File Under: Web Basics

Put Your Site on a Diet With Google’s Image-Shrinking ‘WebP’ Format

WebP versus JPEG. Click the image to see the full size examples on Google’s WebP comparison page. Image: Google

Webpages are constantly getting bigger.

Massive JavaScript libraries and endless sharing buttons aren’t helping, but the main culprit behind most of the bloat is the good old image. According to the HTTPArchive, images account for roughly 60 percent of total page size. That means the single biggest thing most sites can do to slim down is to shrink their images.

One way to do that is with alternate image formats like Google’s WebP, which can yield images between 25 and 34 percent smaller than more popular image formats. Despite the astounding space-saving potential of WebP it, like JPEG 2000 and other efforts before it, has not completely caught on with browsers.

So far only Google Chrome and Opera support WebP (both also automatically convert all images to WebP for their respective proxy browsing mobile services). Mozilla objected to WebP when it was first launched, but all of the issues raised in that post have been addressed as WebP has evolved. Firefox still does not support WebP. Nor does Internet Explorer.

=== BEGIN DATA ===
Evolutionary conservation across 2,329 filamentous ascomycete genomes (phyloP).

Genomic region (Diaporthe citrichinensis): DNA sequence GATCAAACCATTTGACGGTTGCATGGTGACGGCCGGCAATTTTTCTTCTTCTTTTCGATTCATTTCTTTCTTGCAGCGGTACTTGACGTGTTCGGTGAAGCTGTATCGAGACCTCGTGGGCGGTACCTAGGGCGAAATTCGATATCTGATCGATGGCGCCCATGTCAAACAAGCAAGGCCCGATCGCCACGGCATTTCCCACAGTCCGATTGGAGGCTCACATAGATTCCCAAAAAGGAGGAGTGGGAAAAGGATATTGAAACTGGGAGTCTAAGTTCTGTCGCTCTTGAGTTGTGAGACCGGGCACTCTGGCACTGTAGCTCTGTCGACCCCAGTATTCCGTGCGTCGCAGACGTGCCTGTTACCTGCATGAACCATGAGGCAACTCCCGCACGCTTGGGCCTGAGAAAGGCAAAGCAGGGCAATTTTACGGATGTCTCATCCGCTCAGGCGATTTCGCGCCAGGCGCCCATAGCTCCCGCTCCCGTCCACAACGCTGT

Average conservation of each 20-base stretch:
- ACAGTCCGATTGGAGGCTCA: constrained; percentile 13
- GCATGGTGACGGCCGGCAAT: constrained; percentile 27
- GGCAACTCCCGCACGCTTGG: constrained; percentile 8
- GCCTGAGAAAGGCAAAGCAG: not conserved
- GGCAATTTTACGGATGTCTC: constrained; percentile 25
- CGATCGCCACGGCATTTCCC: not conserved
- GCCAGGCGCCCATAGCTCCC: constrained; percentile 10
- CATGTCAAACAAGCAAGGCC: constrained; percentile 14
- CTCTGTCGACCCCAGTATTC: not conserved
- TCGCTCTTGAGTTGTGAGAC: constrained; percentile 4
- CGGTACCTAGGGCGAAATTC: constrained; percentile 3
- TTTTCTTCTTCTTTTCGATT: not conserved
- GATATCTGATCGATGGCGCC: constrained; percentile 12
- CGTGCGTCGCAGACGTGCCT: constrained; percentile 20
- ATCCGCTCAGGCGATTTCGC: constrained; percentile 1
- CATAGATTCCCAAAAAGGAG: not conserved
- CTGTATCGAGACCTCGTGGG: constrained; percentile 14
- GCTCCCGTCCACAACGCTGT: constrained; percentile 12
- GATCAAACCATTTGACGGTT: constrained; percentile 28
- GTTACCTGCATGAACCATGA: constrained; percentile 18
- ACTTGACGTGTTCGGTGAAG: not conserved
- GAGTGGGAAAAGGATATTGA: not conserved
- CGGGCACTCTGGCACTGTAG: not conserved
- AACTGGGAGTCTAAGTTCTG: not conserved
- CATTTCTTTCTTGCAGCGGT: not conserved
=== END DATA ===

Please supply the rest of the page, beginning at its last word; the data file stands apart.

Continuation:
However, as Opera’s Bruce Lawson recently pointed out, using some cutting-edge CSS wizardry you can serve WebP images to Chrome and Opera, while still offering JPGs to the rest. Here’s what the code would look like:

.mybackgroundimage {
    background-image: url("image.jpg");
    background-image: image("image.webp" format('webp'), "image.jpg");

This code uses the new Image Fallbacks syntax, which is part of the CSS Image Values and Replaced Content Module Level 4. The format qualifier is borrowed from @font-face and ensures that browsers won’t download the WebP image if they don’t support it.

Of course this only helps with CSS background images, which probably aren’t the majority of the images most sites serve up. For content images there’s currently no easy way to do the same thing, though there might be in the future if browsers begin to support the proposed <picture> element. Because <picture>‘s syntax is roughly analogous, you would be able to do something like this:

    <source src=image.webp type=image/webp >
    <source src=image.png type=image/png >
    <img src=image.png alt="alt text "> <!-- fallback content -->

That would cover almost all the bases: browsers that support WebP and <picture>, browsers that support <picture> but not WebP and browsers that support neither. Unfortunately it’s going to be a while before this pseudocode becomes real.

WebP has other problems worth considering before you dive in. For example, when users save an image they may have trouble getting a WebP image to open in their favorite desktop app.

Still, while WebP may have a little ways to go, the potential to significantly reduce page size appears to be winning converts. If you’d like to learn more about WebP and how you can use it, check out the video below from Google’s Making the Web Fast series.